I have been practicing Yoga and Pranayama (the yogic practice of breath regulation) for many years, and I have always been thinking that it was not worth incorporating such huge, traditional disciplines into MMQG so as not to overcomplicate its practice.
Yet, in the last 2 years, with the Covid pandemic, I have seen how much important is to take care of the quality of our breathing. So, I decided to see which specific parts of these two millenary practices I could bring into MMQG.
The Yoga styles and practices I teach are:
- Patanjali’s Ashtanga
- Yoga Nidra
- Yin Yoga
Patanjali’s Ashtanga Yoga is the path outlined in the Yoga Sutras by Patanjali, one of the sacred texts of Classical Yoga, and the oldest one, which was compiled in the early centuries CE. The practice mentions the development of eight branches or Angas (limbs). Ashtanga Yoga represents one of the most efficient and safe ways to ensure health for each and every person, according to the yogic tradition.
Patanjali’s Ashtanga Yoga‘s eight branches are:
- Yama, moral restrictions
- Niyama, disciplines
- Asana, physical postures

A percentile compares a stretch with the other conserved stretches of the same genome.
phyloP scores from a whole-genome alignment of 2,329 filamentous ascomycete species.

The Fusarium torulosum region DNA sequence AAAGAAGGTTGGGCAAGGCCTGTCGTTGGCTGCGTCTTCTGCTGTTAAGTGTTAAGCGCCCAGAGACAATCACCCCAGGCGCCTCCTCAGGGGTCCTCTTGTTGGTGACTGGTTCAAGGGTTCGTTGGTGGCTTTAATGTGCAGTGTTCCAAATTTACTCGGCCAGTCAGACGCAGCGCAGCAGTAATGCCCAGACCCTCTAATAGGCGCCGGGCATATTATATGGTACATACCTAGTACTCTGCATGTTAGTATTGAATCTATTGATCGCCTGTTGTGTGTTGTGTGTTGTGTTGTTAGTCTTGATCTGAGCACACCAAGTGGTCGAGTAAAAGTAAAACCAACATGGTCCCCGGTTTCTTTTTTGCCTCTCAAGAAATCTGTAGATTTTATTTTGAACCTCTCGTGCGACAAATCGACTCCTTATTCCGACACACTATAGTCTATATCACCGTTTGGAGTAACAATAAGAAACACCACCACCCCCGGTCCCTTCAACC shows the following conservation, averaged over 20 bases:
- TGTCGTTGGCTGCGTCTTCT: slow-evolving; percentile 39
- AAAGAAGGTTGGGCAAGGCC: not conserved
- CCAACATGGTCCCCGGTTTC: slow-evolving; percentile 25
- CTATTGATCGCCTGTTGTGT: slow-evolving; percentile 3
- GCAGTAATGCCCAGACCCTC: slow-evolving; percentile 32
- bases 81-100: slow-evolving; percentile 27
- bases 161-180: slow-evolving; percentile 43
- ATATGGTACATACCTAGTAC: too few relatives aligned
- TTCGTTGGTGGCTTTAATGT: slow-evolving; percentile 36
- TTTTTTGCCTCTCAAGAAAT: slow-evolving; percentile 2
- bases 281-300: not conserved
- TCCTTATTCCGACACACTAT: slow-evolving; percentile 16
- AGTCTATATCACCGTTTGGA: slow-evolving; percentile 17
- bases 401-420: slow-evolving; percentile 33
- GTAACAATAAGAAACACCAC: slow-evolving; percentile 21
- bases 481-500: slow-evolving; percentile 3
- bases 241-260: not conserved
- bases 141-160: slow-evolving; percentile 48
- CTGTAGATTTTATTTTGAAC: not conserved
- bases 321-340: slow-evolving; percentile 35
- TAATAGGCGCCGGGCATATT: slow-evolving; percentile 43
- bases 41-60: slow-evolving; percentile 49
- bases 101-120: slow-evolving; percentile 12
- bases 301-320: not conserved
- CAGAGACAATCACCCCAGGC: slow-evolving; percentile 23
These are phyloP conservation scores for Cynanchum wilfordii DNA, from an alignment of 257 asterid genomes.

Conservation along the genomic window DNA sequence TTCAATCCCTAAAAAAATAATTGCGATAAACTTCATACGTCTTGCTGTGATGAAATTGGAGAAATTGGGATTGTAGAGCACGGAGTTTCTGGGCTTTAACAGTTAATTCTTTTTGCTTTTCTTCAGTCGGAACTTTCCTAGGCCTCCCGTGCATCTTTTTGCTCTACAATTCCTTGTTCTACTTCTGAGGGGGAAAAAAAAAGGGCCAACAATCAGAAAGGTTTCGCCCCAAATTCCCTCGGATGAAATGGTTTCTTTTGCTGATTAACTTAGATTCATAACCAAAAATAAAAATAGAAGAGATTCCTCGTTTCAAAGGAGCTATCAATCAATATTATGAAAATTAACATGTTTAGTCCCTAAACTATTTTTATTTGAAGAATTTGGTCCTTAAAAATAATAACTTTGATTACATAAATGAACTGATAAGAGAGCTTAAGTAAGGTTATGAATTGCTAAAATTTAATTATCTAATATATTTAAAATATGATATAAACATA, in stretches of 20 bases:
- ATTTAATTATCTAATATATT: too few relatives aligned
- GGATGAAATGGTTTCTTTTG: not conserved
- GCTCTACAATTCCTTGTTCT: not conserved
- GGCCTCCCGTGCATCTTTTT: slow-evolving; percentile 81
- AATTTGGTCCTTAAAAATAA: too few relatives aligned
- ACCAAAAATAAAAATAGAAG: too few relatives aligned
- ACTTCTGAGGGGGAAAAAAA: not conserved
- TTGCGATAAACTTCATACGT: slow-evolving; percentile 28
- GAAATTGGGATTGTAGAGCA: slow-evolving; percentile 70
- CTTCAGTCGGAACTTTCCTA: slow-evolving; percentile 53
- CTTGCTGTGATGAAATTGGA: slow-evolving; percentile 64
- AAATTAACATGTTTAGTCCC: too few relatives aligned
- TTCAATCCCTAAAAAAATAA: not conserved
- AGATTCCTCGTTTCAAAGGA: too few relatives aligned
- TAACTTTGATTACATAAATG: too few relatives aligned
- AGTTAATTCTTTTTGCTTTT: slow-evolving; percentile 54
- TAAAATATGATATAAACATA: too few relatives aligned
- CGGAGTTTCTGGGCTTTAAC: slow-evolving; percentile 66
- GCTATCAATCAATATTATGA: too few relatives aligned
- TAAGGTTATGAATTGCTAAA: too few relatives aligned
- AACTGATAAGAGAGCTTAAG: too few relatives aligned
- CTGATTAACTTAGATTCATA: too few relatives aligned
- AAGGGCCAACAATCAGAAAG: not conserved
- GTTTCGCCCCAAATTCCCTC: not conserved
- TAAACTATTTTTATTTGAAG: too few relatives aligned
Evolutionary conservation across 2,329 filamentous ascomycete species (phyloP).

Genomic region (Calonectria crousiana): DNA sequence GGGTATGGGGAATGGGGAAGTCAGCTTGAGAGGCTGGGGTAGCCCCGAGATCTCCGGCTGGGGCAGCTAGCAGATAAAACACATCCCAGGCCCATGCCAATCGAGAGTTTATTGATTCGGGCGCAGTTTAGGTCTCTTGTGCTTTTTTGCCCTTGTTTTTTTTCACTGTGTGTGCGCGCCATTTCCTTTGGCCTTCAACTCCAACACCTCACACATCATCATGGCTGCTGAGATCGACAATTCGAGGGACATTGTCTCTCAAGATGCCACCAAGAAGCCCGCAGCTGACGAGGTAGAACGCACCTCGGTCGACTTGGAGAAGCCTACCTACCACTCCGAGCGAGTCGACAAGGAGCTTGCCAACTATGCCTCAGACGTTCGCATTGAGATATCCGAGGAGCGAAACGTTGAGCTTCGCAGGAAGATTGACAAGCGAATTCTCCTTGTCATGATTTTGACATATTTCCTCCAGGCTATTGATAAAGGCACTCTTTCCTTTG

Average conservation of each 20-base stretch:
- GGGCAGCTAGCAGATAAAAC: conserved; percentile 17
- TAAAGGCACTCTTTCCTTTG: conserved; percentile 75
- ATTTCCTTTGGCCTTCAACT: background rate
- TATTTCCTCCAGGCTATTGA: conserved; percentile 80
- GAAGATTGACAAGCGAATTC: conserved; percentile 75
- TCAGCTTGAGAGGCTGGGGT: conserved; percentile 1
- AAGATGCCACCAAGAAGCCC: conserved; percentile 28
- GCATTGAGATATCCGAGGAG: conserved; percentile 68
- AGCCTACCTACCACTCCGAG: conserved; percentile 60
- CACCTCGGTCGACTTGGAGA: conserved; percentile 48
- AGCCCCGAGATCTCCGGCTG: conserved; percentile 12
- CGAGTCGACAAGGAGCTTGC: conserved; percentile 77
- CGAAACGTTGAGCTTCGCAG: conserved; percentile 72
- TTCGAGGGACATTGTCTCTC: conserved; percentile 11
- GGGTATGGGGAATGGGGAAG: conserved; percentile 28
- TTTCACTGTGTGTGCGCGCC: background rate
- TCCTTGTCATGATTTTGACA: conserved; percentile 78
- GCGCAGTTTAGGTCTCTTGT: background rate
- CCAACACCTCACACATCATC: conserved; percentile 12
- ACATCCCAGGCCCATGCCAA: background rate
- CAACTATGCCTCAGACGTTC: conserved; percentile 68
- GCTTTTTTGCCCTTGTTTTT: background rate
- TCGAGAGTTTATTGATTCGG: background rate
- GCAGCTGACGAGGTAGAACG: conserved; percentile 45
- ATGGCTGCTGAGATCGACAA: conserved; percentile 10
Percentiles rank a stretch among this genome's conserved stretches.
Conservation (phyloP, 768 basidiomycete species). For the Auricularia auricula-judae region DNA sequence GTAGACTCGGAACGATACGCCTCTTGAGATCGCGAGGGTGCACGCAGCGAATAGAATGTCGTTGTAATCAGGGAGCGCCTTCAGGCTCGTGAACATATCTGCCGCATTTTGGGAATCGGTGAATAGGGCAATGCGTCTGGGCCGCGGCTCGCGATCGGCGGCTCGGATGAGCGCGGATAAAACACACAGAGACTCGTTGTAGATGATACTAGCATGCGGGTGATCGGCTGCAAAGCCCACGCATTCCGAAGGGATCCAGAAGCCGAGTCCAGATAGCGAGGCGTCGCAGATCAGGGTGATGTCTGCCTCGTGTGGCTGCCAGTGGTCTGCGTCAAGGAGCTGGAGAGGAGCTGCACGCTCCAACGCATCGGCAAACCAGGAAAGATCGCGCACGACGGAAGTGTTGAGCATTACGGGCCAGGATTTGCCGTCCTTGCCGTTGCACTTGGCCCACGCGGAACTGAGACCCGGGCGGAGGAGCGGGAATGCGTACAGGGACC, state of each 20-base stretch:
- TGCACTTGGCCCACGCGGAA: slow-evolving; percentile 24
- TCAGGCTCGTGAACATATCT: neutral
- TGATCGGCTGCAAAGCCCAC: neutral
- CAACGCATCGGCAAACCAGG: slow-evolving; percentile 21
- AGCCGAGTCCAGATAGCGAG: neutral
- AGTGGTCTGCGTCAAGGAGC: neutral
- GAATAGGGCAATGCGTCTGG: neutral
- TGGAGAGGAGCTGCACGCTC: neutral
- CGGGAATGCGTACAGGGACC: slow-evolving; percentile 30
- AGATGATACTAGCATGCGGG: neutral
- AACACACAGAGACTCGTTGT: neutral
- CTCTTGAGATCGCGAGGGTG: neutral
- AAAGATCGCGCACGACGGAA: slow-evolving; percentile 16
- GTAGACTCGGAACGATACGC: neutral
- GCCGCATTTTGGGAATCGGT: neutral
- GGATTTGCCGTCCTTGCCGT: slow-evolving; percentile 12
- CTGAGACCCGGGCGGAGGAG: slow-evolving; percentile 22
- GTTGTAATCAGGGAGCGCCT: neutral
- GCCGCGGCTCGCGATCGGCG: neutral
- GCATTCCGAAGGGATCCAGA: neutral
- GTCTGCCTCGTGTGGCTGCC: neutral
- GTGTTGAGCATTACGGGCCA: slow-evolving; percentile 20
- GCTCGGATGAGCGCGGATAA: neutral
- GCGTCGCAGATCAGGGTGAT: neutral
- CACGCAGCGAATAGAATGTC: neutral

- Pranayama, control of the breath and energy
- Pratyahara, the withdrawal of the senses
- Dharana, concentration
- Dhyana, meditation
- Samadhi, the enlightened state of full conjunction and fusion between subject and object
Pranayama (प्राणायाम) is the practice of focusing on the breath. In Sanskrit, Prana means “vital life force”, and Yama means to gain control. In yoga, pranayama is a means to elevate our being’s prana shakti or life energies.
Pranayama practice is first described in Hindu texts like the Bhagavad Gita (श्रीमद्भगवद्गीता, dated to the second half of the first millennium BCE) and the Yoga Sutras of Patanjali.
Yoga Nidra is also called yogic sleep and is a yoga practice that aims at bringing the practitioner into a state of consciousness between waking and sleeping, often induced by a guided meditation or even mild hypnosis (which I have learned and practice to help people relax and overcome the symptoms associated to stress and trauma).
This practice is so effective that is used by the US Army to assist soldiers to recover from PTSD (post-traumatic stress disorder).
Yin Yoga is a slow-paced practice of yoga that incorporates many principles of TCM (Traditional Chinese Medicine) and Hatha Yoga.
In this practice, the different asanas (postures) are held for periods of time that are longer than in other styles. Advanced practitioners may keep the asanas for five minutes or more.
The different asanas are stimulated in sequences that stimulate the Qi Meridians of Chinese Medicine and the Nadis in Hatha Yoga. It is one of the most meditative approaches to yoga, and the goals of its practice are to grow awareness of inner silence and to bring the practitioner into an enlightened, interconnected status.
From what you see, there are a lot of concepts we use in our MMQG practice, and that’s the reason why I will start teaching MMQG with these new features in July 2022.